NaiKun, governments questioned about wind farm project

  • Jun. 10, 2009 8:00 p.m.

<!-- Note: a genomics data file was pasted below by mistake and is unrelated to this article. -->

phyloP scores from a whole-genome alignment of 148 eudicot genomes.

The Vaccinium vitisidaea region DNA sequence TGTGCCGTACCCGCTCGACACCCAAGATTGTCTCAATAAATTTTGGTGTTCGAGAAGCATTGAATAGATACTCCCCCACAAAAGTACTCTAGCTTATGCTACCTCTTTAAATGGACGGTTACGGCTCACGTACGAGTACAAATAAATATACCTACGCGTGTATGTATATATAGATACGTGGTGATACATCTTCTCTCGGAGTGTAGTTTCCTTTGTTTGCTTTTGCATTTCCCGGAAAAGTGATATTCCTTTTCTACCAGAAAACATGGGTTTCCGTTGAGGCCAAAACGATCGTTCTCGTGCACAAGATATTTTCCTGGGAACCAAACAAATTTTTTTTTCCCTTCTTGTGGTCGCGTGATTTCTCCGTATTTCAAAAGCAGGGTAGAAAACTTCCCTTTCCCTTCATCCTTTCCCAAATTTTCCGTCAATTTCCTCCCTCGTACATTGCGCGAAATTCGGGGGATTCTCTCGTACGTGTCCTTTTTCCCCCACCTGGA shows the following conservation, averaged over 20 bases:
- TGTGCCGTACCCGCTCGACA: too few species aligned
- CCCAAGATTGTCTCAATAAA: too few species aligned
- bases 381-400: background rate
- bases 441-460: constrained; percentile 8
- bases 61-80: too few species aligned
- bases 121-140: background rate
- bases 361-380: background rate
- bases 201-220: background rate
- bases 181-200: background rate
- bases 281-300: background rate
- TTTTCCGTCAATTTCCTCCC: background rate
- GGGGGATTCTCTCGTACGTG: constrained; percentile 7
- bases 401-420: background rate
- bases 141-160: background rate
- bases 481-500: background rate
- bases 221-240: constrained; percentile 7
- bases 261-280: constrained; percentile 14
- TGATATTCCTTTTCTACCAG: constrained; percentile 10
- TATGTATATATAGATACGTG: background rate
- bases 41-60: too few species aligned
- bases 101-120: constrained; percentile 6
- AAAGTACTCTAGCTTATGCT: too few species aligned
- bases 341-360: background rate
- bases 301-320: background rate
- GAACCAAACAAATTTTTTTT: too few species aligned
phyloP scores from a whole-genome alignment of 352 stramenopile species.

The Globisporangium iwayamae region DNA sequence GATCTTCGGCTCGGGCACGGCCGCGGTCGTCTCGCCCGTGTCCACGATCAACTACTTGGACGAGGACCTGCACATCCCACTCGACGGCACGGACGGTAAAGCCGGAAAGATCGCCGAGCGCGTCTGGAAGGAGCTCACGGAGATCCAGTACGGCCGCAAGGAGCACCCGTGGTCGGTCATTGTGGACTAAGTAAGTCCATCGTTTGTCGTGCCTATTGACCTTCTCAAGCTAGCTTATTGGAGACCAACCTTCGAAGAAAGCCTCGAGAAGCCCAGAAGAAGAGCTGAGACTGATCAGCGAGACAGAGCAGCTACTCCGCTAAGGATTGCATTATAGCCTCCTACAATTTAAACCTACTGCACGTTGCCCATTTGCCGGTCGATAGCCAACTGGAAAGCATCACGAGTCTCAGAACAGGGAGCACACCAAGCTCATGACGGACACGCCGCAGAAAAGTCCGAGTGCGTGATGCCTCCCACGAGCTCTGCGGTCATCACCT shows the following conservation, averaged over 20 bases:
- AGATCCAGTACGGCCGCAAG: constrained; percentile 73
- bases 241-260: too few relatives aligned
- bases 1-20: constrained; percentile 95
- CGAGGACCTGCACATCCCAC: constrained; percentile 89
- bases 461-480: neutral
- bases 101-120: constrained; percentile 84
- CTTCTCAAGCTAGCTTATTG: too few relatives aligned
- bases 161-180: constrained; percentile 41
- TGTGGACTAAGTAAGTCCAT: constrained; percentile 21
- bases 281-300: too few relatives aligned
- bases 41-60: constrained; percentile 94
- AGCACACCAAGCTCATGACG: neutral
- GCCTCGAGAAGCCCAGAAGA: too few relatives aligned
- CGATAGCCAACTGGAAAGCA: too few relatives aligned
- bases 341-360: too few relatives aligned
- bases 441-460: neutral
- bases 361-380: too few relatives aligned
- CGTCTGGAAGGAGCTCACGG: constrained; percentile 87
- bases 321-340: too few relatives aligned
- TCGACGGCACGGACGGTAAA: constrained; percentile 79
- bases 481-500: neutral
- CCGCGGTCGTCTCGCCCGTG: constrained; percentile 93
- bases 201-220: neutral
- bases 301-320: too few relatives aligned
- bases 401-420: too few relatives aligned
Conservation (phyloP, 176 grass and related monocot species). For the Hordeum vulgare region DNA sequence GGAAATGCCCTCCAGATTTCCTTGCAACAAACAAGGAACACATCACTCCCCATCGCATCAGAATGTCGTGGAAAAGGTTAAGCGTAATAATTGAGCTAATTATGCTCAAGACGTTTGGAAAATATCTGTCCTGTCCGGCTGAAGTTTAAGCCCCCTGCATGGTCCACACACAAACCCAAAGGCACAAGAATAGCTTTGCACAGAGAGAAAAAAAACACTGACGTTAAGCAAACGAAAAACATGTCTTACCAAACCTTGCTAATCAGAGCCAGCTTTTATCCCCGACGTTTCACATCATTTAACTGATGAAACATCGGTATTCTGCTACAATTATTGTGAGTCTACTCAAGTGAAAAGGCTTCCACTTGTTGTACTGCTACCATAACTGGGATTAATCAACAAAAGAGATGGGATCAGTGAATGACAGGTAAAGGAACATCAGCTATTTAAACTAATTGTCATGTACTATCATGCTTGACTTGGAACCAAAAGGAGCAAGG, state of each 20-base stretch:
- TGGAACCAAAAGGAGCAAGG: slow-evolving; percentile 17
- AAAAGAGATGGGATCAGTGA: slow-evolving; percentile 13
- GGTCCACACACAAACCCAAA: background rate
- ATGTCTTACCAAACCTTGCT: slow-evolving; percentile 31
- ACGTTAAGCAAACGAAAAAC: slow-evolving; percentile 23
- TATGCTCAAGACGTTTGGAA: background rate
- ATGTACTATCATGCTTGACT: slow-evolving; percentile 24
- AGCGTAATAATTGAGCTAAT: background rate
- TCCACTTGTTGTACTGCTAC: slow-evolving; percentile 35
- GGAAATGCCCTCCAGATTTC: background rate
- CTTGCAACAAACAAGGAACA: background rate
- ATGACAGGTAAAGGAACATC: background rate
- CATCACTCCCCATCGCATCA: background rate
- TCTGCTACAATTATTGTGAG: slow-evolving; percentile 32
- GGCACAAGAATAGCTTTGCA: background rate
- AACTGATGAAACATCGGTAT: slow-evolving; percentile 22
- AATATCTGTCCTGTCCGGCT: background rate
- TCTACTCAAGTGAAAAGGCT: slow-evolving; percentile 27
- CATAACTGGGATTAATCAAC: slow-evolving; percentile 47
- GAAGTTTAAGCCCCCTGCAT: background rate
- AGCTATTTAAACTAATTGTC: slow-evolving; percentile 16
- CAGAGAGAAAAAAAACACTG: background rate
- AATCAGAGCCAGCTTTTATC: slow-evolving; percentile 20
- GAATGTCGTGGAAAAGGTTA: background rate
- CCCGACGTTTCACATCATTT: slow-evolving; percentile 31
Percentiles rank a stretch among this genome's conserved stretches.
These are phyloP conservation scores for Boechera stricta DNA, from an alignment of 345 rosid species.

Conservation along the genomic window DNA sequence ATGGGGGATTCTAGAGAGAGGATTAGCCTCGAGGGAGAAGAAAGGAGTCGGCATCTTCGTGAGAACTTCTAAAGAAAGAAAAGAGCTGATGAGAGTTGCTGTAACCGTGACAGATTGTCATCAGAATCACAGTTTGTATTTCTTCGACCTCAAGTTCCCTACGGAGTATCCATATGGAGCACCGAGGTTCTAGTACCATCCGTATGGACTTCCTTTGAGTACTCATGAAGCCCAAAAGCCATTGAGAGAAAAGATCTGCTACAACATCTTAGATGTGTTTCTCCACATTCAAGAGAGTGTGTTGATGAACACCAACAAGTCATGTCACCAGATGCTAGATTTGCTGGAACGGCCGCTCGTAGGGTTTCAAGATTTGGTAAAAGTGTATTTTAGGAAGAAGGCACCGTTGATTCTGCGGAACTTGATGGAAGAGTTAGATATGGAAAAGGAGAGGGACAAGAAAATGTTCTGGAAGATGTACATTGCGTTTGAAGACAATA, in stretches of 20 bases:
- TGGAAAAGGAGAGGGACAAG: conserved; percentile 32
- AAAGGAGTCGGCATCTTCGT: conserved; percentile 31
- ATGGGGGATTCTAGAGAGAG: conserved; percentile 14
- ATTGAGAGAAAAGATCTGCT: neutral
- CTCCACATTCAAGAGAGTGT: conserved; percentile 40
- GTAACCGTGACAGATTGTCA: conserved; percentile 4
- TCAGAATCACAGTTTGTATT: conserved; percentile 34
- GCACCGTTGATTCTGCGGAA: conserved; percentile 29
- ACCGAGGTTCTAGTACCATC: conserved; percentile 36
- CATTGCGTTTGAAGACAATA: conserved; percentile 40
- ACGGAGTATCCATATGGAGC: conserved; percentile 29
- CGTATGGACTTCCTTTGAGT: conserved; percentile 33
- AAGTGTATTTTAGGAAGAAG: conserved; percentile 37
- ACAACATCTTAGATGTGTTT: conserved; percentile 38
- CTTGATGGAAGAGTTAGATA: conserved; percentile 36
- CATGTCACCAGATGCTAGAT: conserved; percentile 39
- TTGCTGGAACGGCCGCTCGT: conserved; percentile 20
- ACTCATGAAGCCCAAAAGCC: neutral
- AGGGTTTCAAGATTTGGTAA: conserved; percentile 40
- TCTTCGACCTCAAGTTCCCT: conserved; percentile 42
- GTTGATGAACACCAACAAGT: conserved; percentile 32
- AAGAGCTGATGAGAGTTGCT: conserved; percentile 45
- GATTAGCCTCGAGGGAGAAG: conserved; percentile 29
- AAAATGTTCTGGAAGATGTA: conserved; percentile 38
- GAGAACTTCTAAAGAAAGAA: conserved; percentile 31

The public comment period on NaiKun Wind’s environmental assessment is underway, and company and government officials held two meetings on the islands this week. At the first Monday evening in Masset, about a dozen people attended to check out the displays at the open house and hear presentations and ask questions about the project. Telell Waldhaus of Masset has fished Hecate Strait for crab for more than a decade. He’s concerned the wind farm will harm stocks, and said “considering the extreme biodiversity of fish in this area, would you look at longer term studies and also different studies, like mid-water, surface.Would you prolong the assessment process to cover a longer period. Do you feel the studies that have been done are substantial and significant enough?”Pat Lim of DFO, one of several experts who attended, said her department is looking very carefully at the studies that have been done, including studies done at three European wind farms. “We will have to look at whether (harmful alteration, disruption or destruction of fish habitat, caused by the windmill bases) will be acceptable or not to us,” she said, “we are looking at it from the scientific and the management framework.””I think there is not nearly enough time, pre-build, for the studies,” Mr. Waldhaus said, “it is such a biodiverse area.” He also noted that Hecate Strait has supported First Nations fisheries since time immemorial and a sustainable, commercial fishery for longer than 100 years. “My point is, we basically need a 5-6 year study. Every week, we need to be studying. That’s my recommendation,” he said. “The main concern I have is for the crab fishermen,” Masset mayor Barry Pages said. “There is a significant potential impact on the economy of Masset. How are you going to understand if there is going to be any impact without a baseline study?”Matt Burns, Vice-President of NaiKun, said the company has done studies in two areas, and is now getting to work on a crab-tagging study. “We are confident the two activities (crabbing and the wind farm) can co-exist,” he said. Mr. Burns also noted that the environmental assessment process has been ongoing on since 2003. “It’s a significant and important investment on our part,” he said. He also said the project will be changed over time to accommodate and mitigate any potential impacts it may have.Ted Brown of Masset said he is generally in favour of the project.”Get rid of the diesel we are burning every day,” he said. He added that the ‘footprint’ of the project on the ocean floor is likely to be similar to the Confederation Bridge between P.E.I. and the mainland, a project with which he is familiar, which made the lobster fishery near it better.But he gave company and government officials an “F rating’ for what they have done so far.”You put up a tower to measure the wind. You didn’t do anything else,” he said, “I don’t get any warm fuzzy feeling from you.”Company documents say that “six years of detailed studies by scientists and area experts along with extensive consultation with First Nations and local communities contributed to NaiKun Wind’s 4,000 page application. The application covers 10 study areas including marine aquatic ecology, marine mammals, marine birds, archaeological resources, socio-economics and terrestrial ecology. It concludes there is no indication of significant adverse affects in any of the 10 study areas.”And NaiKun’s Matt Burns said he’s confident the project will be approved. “Our planning assumes a commercial agreement with BC Hydro this year and an environmental certificate late in the year,” he said, adding that he expects construction will start in 2012, with the turbines installed in 2103 and 2014, and the facility starting to produce power in 2014.”The Haida citizens will tell us as leaders what they want us to do. They haven’t done that yet,” said Council of the Haida Nation Old Massett representative Beryl Parke. “You guys are visitors on our territory and we have not yet decided. That agreement will be meaningless if the Haida people say ‘no’.” “Our people are still living in poverty,” she said, “I want to make sure the economic decisions are made by them and not by outsiders.” Ms Parke also said the NaiKun team shouldn’t be so confident, and said the approval processes “do not work properly and I don’t agree with them.” The CHN scheduled open houses on the project this week as well, on Wednesday in Skidegate and Thursday in Old Massett. Representatives from both the provincial and federal governments outlined their environmental assessment processes, which are harmonized into one. The public comment phase of the environmental assessment process runs until midnight July 12. More information is available at www.eao.gov.bc.ca and at www.naikun.ca NaiKun plans a windfarm to generate enough power for 130,000 homes, and hopes also to supply electricity to the islands, doing away with diesel generation. It would provide 200 jobs during construction and 50 permanent jobs once operating.

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